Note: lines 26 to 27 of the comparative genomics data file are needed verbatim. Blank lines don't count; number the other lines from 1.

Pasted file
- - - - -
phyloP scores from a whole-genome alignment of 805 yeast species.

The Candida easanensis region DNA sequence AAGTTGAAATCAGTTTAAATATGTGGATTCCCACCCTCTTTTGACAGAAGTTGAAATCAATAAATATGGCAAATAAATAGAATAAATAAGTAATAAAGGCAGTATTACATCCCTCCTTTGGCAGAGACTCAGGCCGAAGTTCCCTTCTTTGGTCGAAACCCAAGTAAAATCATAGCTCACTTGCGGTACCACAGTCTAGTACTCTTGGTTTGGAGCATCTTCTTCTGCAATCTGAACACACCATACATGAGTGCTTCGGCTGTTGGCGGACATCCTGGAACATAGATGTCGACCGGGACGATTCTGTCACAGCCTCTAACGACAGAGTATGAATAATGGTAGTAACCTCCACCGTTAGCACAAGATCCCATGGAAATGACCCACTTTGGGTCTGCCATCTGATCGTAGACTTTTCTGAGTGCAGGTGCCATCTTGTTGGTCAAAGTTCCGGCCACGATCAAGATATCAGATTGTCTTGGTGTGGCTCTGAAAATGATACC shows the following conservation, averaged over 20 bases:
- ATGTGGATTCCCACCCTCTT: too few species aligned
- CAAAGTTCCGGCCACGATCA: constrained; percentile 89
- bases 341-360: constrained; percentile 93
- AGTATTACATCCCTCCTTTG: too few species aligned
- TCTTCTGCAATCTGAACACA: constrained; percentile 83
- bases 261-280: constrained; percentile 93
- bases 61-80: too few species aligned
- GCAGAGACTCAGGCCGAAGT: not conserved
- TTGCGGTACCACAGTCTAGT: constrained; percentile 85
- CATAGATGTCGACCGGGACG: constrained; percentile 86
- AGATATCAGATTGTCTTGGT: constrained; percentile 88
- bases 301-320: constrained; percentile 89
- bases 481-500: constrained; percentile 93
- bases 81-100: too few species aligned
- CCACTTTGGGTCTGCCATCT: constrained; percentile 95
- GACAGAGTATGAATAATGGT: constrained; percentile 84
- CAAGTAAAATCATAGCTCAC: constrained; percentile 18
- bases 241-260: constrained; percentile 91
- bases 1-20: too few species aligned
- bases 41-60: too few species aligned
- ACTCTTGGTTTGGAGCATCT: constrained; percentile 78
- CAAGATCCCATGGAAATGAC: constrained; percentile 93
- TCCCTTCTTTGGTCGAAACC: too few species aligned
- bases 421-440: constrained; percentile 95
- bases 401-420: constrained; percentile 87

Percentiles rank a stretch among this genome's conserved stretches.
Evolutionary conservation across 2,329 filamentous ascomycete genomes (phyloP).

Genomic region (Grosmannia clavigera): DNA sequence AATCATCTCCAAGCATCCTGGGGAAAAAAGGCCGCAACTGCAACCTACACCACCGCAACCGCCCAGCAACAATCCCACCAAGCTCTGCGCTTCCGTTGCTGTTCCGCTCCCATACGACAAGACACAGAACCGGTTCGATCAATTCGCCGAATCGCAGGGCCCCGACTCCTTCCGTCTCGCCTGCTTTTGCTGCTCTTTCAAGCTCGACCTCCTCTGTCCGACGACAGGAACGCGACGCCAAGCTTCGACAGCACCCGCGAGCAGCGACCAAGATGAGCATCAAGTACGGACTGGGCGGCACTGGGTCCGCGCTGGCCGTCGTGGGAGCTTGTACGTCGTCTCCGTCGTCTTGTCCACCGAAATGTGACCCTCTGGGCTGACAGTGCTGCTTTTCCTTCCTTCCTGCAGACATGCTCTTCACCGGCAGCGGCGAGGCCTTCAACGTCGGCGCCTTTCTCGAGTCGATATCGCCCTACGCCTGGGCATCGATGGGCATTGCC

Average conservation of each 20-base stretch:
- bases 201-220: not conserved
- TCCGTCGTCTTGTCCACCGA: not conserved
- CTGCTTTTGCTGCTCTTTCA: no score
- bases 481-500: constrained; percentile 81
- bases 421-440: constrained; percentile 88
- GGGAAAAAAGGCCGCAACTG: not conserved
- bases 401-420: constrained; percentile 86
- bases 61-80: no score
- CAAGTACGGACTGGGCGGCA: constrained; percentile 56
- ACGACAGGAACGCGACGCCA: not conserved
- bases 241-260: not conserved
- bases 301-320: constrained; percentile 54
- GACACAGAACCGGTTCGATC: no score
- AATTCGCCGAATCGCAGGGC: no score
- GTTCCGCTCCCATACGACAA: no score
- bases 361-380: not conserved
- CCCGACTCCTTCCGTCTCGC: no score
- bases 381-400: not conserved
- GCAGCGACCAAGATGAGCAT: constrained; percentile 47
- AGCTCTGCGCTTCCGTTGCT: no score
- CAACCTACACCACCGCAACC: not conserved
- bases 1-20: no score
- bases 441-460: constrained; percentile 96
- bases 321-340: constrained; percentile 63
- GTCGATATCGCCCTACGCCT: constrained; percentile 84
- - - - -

- bases 421-440: constrained; percentile 95
- bases 401-420: constrained; percentile 87